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Big Five personality factors in the Trust Game

  • Julia MüllerEmail author
  • Christiane Schwieren
Original Paper

Abstract

Growing interest in using personality variables in business and economic research has led to the question of whether personality, as measured by psychology, is useful to predict behavior. While personality can undoubtedly influence large-scale outcomes, it is less clear if personality variables can also be used to understand micro-behavior in games. We experimentally test the impact of personality factors (measured using the Big Five model) on behavior in the Trust Game. Overall, we find that personality can contribute to explaining the behavior of the first player, the trustor, whereas, the behavior of the second player, the trustee, cannot be explained by their personality. In fact, the trustee’s behavior is instead affected by the first player’s behavior, i.e., the second player’s response depends on whether or not the first player has trusted the second player.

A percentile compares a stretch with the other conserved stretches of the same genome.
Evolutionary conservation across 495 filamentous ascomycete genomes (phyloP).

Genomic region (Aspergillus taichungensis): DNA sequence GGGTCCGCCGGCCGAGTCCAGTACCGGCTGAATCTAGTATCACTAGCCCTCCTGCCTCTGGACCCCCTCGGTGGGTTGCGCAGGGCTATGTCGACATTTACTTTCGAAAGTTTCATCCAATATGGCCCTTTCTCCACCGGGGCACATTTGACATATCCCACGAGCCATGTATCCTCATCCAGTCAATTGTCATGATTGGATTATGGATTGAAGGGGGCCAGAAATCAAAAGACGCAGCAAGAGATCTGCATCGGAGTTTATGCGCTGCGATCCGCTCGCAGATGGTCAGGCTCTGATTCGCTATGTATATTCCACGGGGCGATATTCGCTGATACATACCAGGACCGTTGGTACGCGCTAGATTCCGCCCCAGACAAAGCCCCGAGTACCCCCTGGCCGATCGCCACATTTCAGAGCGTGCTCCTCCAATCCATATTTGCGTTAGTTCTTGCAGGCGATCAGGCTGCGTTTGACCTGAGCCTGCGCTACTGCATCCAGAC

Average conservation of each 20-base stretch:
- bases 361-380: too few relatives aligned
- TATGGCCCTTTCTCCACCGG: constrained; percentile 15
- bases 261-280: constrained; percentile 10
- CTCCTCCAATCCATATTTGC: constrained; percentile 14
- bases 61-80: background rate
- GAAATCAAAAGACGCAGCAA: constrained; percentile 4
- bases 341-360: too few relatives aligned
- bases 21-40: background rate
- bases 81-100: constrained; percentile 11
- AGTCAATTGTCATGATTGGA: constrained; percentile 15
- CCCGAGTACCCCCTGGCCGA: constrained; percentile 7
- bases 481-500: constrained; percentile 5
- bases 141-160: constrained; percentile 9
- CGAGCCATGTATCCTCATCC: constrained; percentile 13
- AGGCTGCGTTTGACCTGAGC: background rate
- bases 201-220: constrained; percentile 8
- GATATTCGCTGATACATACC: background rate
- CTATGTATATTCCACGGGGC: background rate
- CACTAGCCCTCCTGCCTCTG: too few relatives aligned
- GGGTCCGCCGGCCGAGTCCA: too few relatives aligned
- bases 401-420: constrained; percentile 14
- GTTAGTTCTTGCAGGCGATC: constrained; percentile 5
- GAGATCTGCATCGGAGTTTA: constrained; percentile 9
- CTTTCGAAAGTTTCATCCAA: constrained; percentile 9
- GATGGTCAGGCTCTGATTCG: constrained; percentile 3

Keywords

Personality Big Five Five-factor model Incentives Experiment Trust Game 

JEL Classification

C72 C91 D03 

Notes

Acknowledgements

We would like to thank Ulrike Basten, Christian Fiebach, and Christine Stelzel for helpful comments and suggestions. Financial support from the START-Professorship of the University of Heidelberg of the DFG Initiative of Excellence is gratefully acknowledged.

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Copyright information

© Springer-Verlag GmbH Germany, part of Springer Nature 2019

Authors and Affiliations

  1. 1.Institute for Organisational EconomicsUniversity of MünsterMünsterGermany
  2. 2.Alfred-Weber-Institute for EconomicsUniversity of HeidelbergHeidelbergGermany

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